“Random encounters with the unusual” is a repository for the oddities that me and Mrs J have encountered on our travels, which we find interesting or amusing in some way. Have a look, maybe you will find something interesting or amusing herein.

Saturday, 23 November 2013

England's "Forgotten" Empress

I currently live in a town called Ludgershall on the Wiltshire/Hampshire border. Ludgershall today is a fairly unremarkable army town, but it has a recorded history that stretches back to the Domesday Book (1086) and beyond. At the time of the Domesday Book the town was referred to as Litlegarsele, which apparently translates to "small grazing area". For the majority of Ludgershall's history it has had a castle of which today only a series of earthworks and a ruin remain. Ludgershall castle is believed to have been built in the late 11th century by Edward of Salisbury and became a royal property around 1100. Over the years the castle was improved and in 1210 King John (the King who famously lost his crown jewels in The Wash) repaired and improved the castle and adopted it as a hunting lodge. This hunting lodge was subsequently used by his son, King Henry III. The castle remained in use as a hunting lodge and was frequented by royal visitors until it eventually fell into disrepair in the 15th Century.

It was whilst reading about the history of the castle I become aware of the tale of England's “forgotten” Empress, Empress Matilda.

King Henry I of England (1068 - 1135) had two legitimate children, William Adelin and Matilda (also known as Maude). William died at 17 years old (in 1120), which left Matilda as King Henry's only legitimate heir. Matilda was betrothed and eventually married off to Henry V (the Holy Roman Emperor), which resulted in her becoming the Holy Roman Empress.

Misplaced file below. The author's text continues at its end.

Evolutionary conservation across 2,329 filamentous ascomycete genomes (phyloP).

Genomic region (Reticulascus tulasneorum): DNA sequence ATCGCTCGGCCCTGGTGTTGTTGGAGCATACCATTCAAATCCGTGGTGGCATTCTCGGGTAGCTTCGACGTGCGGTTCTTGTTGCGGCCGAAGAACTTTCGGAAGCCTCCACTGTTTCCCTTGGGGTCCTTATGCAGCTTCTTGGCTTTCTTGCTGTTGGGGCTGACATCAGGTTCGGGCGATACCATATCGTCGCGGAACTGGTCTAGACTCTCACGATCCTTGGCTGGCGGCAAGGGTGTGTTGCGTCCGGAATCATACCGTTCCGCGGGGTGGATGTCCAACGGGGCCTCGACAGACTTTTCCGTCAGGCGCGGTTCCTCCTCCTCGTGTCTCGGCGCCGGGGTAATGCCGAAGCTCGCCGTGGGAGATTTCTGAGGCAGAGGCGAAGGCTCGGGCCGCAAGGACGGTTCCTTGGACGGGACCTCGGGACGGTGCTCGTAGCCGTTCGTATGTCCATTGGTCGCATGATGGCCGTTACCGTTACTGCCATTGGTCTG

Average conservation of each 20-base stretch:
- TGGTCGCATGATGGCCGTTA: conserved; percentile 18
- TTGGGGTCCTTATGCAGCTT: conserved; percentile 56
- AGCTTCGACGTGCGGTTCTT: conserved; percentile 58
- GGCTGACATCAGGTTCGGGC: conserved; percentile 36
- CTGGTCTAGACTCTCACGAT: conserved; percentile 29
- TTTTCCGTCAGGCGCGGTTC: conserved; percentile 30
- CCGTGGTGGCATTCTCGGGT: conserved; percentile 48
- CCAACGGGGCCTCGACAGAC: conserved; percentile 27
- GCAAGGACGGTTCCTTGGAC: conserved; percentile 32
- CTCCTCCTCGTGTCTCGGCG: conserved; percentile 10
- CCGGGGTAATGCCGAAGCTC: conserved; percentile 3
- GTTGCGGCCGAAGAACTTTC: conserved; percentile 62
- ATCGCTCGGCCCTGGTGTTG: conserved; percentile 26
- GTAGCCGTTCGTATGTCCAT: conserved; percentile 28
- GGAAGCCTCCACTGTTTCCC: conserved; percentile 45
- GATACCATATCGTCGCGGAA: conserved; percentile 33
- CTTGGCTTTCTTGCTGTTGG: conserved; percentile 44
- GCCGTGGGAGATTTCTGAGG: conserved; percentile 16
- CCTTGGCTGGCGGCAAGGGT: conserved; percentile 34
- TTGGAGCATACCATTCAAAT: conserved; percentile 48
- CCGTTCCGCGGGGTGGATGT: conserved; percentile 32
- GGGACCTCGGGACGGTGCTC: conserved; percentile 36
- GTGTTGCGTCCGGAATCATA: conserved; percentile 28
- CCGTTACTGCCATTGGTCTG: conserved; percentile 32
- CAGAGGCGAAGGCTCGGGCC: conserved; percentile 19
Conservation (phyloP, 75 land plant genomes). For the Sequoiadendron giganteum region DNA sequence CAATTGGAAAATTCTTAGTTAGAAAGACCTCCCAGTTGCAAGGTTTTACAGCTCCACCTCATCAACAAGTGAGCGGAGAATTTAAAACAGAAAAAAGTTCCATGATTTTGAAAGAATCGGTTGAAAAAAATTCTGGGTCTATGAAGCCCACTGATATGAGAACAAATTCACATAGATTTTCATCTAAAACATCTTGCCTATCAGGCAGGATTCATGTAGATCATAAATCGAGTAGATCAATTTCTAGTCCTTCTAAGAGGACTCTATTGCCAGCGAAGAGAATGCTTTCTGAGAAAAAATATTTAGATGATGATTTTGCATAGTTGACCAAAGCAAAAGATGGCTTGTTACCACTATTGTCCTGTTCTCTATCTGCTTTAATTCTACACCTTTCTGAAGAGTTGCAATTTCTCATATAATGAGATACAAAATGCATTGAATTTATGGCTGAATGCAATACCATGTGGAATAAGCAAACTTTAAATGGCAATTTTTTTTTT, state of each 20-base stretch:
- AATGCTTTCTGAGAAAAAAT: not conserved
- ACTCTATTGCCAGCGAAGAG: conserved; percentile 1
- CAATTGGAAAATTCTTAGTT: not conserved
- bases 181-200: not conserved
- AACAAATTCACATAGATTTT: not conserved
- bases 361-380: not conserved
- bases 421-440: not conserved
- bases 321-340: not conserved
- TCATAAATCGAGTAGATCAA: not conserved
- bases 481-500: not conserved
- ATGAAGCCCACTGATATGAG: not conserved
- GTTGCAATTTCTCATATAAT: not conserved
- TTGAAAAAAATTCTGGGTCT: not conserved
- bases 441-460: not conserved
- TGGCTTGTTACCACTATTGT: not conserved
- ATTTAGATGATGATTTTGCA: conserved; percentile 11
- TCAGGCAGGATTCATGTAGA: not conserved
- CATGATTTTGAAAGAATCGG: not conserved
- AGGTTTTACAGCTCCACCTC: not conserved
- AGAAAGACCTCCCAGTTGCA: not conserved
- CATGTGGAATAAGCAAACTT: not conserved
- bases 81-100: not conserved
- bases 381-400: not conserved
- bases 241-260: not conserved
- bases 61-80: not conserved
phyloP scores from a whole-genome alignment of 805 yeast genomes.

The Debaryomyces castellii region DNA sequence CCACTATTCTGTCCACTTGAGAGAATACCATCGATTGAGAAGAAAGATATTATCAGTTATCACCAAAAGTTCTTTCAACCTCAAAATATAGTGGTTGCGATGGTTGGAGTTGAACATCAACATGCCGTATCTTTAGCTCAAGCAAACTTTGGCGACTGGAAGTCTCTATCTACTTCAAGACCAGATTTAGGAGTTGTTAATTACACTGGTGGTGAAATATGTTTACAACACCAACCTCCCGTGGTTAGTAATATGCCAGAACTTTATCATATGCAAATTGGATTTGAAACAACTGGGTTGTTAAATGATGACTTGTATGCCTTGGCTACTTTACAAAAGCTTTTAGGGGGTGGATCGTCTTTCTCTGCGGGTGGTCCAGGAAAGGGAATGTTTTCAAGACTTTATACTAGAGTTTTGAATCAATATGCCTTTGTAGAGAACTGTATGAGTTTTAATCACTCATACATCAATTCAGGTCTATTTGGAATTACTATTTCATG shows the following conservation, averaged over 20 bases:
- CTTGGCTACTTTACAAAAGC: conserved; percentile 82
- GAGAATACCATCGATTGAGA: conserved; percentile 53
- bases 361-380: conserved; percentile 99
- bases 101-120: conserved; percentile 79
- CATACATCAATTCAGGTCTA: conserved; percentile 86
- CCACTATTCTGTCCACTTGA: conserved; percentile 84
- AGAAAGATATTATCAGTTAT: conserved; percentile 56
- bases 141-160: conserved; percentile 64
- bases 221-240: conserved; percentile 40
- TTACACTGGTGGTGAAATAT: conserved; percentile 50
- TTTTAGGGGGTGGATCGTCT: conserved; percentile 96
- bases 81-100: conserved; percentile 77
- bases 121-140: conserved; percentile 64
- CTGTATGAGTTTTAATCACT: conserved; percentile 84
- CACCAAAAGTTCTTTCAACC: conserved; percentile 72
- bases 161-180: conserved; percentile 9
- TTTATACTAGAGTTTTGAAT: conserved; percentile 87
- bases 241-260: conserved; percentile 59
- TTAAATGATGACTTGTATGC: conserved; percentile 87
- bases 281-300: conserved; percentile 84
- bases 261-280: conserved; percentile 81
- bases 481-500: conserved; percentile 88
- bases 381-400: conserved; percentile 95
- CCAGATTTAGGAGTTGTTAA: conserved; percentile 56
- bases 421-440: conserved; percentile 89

When King Henry I died in 1135 a power struggle for the English crown ensued between Stephen of Blois (King Henry I's nephew) and Matilda. This civil war, known as the "Anarchy”, lasted between 1135 and 1153. After the death of King Henry I, Stephen immediately took power, and Matilda led a rebel movement to take the crown for herself. In 1141 Matilda's forces managed to take King Stephen prisoner at the battle of Lincoln, and she effectively deposed him from rule. This situation only lasted a few months however and whilst trying to be formally crowned in London in June 1141 she was evicted from the city by the populous. Worse still for Matilda in September 1141 the army of imprisoned King Stephen defeated Matilda's army who were besieging them at Winchester. Following this rout Matilda had to flee to Gloucester and en-route she sought refuge at Ludgershall castle. Eventually Matilda had to release King Stephen in exchange for prisoners taken in the rout at Winchester and following further defeats Matilda eventually fled back to the continent. However, after the death of King Stephen's son (Eustace), Matilda's first son (Henry) become recognised as King Stephen's heir and eventually became King Henry II of England.

So even though Matilda is often forgotten from the list of British Monarchs, she was effectively England's first female ruler few a months in 1141.

Remains of the castle's Royal Apartments.

Looking along a ditch.
View from the outer bank, looking North. 
Explanation of the layout of the site.
Artist impression of the Royal Apartments.

Pictures, Wiltshire (November 2013).

If you find this post interesting please share it using the buttons below.

No comments:

Post a Comment